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Enbridge: Unsupported segment of Line 5 grows beyond 75-foot limit

Beth LeBlanc
The Detroit News

An unsupported span of Enbridge Energy’s Line 5 oil pipeline beneath the Straits of Mackinac has grown to 81 feet, surpassing the 75-foot limit outlined in the company’s easement agreement with the state.

Enbridge notified the state of the development Wednesday and said it applied for approvals to place screw anchors or supports along that segment of the pipeline in March 2018 but is still waiting on an answer for the U.S. Army Corps of Engineers. The Canadian company said it already has received state permits for the work from the Michigan Department of Environment, Great Lakes and Energy.

Enbridge provided this photo documenting damage to the west pipeline of Line 5 caused by an April 2018 anchor strike to a U.S. Senate committee.

The unsupported span measured 66 feet last summer, but officials discovered it had grown to 81 feet last month, Enbridge spokesman Ryan Duffy said Wednesday. The company's easement agreement allows for a 90-day window in which to address the unsupported span, he said.

Exposed sections of the Line 5 oil pipeline that don’t lie on the lake bed are required to have supports or screw anchors attached to them at least every 75 feet. The areas needing support change from year to year as soil washes away or erodes.  

"Since learning about it, we’ve been talking with the Army Corps and have told them we want to get out there as quick as we can," Duffy said.

Gov. Gretchen Whitmer's office learned of the span's situation Wednesday and is reviewing the information Enbridge provided, Whitmer spokeswoman Tiffany Brown said.

The news from Enbridge "reinforces the need to decommission Line 5 as quickly as possible," Attorney General Dana Nessel's spokeswoman Kelly Rossman-McKinney said.

"We know the currents in the Straits of Mackinac are complex, variable, and remarkably fast and strong — clearly strong enough to erode an additional 15 feet of bottom land that was supporting the pipeline within the last year," Rossman-McKinney said in a statement.

"This erosion makes the 66-year-old pipeline increasingly vulnerable to anchor strikes and potential ruptures and reinforces the need for the legal action Attorney General Nessel has taken to remove the pipeline from the Straits.”

Enbridge's request to the Army Corps and state Department of Environment, Great Lakes and Energy was for a total of 54 screw anchors to place along the entirety of the line, Duffy said. But he noted that the plans for a tunnel to house the pipeline were the most ideal long-term solution to address the issue.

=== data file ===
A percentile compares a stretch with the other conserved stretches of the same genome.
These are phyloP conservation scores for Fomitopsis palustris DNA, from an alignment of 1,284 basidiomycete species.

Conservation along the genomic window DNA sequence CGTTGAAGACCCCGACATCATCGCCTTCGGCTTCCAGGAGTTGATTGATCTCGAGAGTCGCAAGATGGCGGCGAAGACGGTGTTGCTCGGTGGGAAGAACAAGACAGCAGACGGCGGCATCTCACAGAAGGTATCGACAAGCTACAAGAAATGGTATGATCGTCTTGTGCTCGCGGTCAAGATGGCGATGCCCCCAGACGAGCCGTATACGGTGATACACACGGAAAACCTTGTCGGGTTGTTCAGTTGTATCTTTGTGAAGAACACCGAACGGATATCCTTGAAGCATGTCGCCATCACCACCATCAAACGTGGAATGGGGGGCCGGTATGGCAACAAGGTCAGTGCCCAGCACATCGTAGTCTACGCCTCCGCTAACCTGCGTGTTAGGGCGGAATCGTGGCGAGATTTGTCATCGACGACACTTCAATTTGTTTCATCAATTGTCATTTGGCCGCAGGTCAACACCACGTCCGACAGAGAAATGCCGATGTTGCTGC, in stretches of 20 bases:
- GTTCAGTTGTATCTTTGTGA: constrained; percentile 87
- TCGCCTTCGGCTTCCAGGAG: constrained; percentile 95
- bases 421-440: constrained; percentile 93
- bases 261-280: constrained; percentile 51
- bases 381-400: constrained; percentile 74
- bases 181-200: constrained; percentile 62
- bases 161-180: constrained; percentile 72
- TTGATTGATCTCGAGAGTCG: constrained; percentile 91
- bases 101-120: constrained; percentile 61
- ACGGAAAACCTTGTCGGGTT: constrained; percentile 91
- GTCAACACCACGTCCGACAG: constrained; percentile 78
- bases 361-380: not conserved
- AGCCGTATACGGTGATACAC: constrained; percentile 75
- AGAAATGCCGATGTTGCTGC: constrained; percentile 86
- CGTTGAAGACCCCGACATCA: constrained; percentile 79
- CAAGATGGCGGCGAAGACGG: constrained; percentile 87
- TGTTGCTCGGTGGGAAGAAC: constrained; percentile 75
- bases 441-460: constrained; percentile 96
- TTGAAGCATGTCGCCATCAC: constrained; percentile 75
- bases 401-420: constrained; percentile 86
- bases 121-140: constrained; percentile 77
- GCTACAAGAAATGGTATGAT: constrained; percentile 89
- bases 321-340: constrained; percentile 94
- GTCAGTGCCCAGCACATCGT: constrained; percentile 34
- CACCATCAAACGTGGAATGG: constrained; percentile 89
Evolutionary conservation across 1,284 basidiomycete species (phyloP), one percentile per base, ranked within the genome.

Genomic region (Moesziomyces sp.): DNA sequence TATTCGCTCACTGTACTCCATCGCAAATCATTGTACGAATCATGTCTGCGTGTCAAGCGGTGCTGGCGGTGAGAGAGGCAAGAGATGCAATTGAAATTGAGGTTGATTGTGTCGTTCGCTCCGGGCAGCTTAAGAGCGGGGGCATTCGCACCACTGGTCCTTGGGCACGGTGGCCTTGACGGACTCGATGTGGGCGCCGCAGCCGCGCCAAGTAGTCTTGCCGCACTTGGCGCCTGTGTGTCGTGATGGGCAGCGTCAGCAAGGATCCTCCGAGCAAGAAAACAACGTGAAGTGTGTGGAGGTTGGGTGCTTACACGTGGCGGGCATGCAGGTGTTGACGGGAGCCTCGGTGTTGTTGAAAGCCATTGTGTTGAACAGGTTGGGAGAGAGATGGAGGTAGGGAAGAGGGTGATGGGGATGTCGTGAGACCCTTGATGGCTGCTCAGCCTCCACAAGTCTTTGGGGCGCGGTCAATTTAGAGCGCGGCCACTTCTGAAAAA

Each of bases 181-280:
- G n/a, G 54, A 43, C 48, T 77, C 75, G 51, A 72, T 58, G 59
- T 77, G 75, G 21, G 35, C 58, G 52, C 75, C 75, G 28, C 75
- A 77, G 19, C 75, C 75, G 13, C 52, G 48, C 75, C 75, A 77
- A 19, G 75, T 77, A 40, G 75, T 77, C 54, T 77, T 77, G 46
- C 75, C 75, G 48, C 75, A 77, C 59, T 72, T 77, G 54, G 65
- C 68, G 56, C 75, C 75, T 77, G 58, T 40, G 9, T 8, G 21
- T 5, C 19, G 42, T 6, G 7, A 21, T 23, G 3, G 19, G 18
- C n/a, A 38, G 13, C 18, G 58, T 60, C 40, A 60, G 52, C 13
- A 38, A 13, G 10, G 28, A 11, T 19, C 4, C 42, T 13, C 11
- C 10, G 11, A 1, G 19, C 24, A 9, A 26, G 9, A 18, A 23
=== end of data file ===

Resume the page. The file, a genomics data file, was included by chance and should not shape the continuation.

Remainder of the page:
"There wouldn’t be spans needing the supports if the tunnel was built and the line was in the tunnel," Duffy said.

The idea of placing screw anchors along the pipeline is not embraced by all environmental groups as it could lift the line farther off the lake bed, further exposing it to currents and anchor strikes, said Sean McBrearty, campaign coordinator for Oil and Water Don't Mix. 

"This is just another sign that the pipeline needs to be decommissioned as soon as possible like the attorney general’s lawsuit seeks to do," McBrearty said. He suggested Wednesday was one of the first times Enbridge reported a suspected easement violation "without environmental groups or the state finding that violation and making it public.”

The company notified the state of the issue Wednesday to maintain compliance with one of the agreements it made with the state in 2018 that required Enbridge to report any issues related to the spans on the roughly 4-mile pipeline within 30 days of discovery. Nessel has since opined that the agreement is unconstitutional.

"Enbridge is reporting the span length on this one span because it believes its agreement with the state is valid," the company said in a statement. "We remain in compliance with the easement."

The disclosure of the lengthening unsupported span comes as Enbridge is suing the state regarding the future of Line 5.

One lawsuit seeks a court ruling on the validity of the 2018 agreements with the state that cemented plans for the construction of a $500 million utility corridor beneath the Straits of Mackinac to house Line 5. 

A second lawsuit filed by Nessel seeks a court injunction on the operation of Line 5 by alleging that Enbridge is violating its easement by continuing to operate its 66-year-old dual pipelines in the Straits.

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